Who ARE we?
You may have noticed that we changed our logo.
We felt it was time to revise our design so it continues to represent our unique blend of art and logic while also connoting the kind of strong, solid, and innovative work we do. How to achieve this goal sparked some amazing conversations about who we are, what we do, and how we want to position ourselves in the market.
And so, the journey began…
Art+Logic announces the launch of a new software incubator called the Art+Logic Lab. This incubator lab will focus on developing a working prototype of a selected software project. This first iteration of the lab will target the music technology and professional audio community, offering individuals, companies, and organizations an opportunity to have their application created by Art+Logic developers and designers in close collaboration with the entrepreneur. (more…)
A Practical guide to Mining and Transferring Tokens of Your Own Private Cryptocurrency
“Which cryptocurrency is better? Mine, of course!
Please don’t make me sign up to another service, just let me trade Ether and create Tokens …”
Last time, we got into the nitty-gritty on how to make your web application into a Progressive Web Application (PWA to its friends). I promised we’d dig even deeper this time, and show you how to make your web app a little more ‘native’ on Android – and how to deal with iOS Safari’s special snowflake syndrome.
At its simplest, a blockchain is a distributed database of transactions that are cryptographically linked to form an incorruptible chain. Transactions are grouped together at intervals to create a ‘block.’ Every new block depends on its ancestor block being unaltered. This is the chain, and it allows anyone to start at the first block and ‘walk’ the chain, verifying the correctness of each subsequent block. In the most famous case, Bitcoin, the blockchain is used to keep a record of Bitcoin transactions all the way back to the very first one. Anyone can examine the blockchain to find any particular transaction and verify that nothing has been altered. (more…)
It’s project kickoff time, and you’re having a conversation with your client about what form the application will take:
Client: I’m thinking mobile app. Our users will definitely be using this on the go.
Dev: Sure, we can do a native mobile-
Client: Mind you, we’ll want a desktop version too. We’ll need to use it from the office.
Dev: Okay, well, a responsive web app-
Client: One of our priorities is definitely ease of access – we’ll need the app accessible from the home screen, ’cause who has time for typing in URLs, amirite? We’ll also want it to be useable offline, whenever people want to.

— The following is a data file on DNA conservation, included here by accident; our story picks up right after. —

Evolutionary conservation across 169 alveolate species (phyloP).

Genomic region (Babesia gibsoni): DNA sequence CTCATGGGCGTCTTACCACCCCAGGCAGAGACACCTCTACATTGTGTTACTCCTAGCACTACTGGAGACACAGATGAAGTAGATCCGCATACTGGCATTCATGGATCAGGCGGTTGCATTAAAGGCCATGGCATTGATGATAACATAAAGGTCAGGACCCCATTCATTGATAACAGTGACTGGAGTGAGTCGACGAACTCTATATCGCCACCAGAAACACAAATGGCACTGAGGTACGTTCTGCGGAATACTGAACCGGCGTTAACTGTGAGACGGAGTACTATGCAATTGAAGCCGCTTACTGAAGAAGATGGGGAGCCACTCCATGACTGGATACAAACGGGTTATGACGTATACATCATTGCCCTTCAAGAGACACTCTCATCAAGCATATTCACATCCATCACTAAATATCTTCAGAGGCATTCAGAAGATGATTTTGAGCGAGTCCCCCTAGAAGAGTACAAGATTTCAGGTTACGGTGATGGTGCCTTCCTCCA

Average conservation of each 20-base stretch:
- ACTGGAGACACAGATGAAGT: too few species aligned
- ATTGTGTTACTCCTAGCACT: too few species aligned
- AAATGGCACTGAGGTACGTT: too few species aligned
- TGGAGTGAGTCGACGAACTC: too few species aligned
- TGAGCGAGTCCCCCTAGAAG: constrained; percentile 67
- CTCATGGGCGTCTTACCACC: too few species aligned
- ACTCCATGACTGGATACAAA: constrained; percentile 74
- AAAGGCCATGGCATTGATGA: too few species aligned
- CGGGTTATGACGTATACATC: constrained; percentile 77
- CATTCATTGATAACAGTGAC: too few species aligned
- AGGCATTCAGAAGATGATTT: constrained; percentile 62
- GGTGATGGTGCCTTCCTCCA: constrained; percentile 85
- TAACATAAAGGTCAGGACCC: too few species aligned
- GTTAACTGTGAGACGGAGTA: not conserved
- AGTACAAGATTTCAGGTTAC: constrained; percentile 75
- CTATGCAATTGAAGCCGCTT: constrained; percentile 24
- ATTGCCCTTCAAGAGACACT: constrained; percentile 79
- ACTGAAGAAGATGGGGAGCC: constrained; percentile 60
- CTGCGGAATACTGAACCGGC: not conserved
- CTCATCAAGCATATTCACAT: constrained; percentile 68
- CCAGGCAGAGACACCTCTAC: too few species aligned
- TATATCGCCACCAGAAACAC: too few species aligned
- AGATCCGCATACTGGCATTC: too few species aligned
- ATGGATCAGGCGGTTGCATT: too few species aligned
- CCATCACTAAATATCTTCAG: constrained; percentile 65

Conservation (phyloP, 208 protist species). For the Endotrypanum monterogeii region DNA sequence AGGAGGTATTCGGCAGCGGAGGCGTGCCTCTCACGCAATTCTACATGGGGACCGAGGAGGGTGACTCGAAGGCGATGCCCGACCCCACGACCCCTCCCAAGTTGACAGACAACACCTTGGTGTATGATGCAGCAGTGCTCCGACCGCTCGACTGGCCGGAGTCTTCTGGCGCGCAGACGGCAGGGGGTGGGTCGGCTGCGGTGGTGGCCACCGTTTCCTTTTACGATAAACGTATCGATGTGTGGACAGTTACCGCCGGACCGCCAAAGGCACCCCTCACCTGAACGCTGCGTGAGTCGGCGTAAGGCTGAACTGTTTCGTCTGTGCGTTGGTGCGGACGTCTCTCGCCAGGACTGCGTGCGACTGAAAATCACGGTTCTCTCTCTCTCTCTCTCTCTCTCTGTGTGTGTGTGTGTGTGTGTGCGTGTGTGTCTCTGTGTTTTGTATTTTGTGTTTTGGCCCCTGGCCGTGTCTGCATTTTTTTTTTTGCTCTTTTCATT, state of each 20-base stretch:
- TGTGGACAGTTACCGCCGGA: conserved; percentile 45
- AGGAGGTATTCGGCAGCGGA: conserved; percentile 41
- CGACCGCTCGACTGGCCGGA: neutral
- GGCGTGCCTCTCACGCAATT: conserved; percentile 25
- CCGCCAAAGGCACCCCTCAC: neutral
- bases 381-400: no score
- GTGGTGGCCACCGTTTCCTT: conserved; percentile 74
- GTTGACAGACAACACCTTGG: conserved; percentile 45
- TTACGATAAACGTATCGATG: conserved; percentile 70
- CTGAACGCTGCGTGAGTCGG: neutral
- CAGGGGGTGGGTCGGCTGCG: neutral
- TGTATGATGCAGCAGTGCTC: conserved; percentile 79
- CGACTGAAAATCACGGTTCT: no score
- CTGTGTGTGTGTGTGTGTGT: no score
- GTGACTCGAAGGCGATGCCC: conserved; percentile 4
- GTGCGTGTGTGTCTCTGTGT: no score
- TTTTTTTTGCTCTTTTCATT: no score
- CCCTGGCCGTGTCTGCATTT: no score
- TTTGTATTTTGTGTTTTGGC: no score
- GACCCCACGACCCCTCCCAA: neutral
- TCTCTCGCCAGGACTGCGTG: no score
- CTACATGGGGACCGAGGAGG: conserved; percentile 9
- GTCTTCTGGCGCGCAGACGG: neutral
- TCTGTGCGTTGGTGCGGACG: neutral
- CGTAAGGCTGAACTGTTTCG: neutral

Dev: Ye-yeah, no problem, we can wrap your web app in a webview, bundle it up as a native app, and-
Client: Yeah, cool. So they’ll just be able to go to the site and install the app, right?
Dev: Well, no, they’ll have to download it from the appropriate App Store.
Client: Eh, that’s a no-go – this is internal only, we can’t have it showing up in the app stores. Didn’t I make that clear from the start?
The term your client was looking for is Progressive Web App – an application that acts like a responsive web app when accessed from the browser on any device, but can be installed to mobile devices like a native application. The link above makes the case for PWAs, so we won’t belabour the point – if you’re still here, it’s because you’re convinced it’s time to build a PWA.
I’ve had the pleasure of working with many internal development teams in my career in software development. For our company, working in partnership with internal development teams is, in fact, a common project type. Clients call on our particular services for any number of reasons but the most common are to a) increase development traction or b) supplement core internal skills with outside development expertise.
We’ve worked with internal teams comprised of a single developer as well as internal development teams for vast, multinational tech companies with internal departments that dwarf our entire company. (more…)
Disruption has been the buzzword in tech for the last half a decade or so, and I thought it might be interesting to detail how disruption has personally changed my life as it simultaneously changed the fashion industry.
First, let’s define a few terms:
- Ready to wear (RTW) – These are clothes sold “off the rack” in standardized sizes. You can have these clothes altered to fit you more precisely, but all clothes in one size are made to the same standard from the same pattern. You can go to Dillards and be wearing the suit you purchase within a week (assuming you have it altered). The price range is generally somewhere between $300 and $1,500, excluding outliers.
Prior to the release of The Jazz Singer in 1927, live musicians accompanied motion pictures in movie theaters. After the integration of synchronized sound, live musicians were no longer necessary. Protesting this technological advancement that took away their jobs, the Music Defense League spent $500,000 (quite a sum of money in the 1930s!) on an ad campaign featuring a maniacal robot. (more…)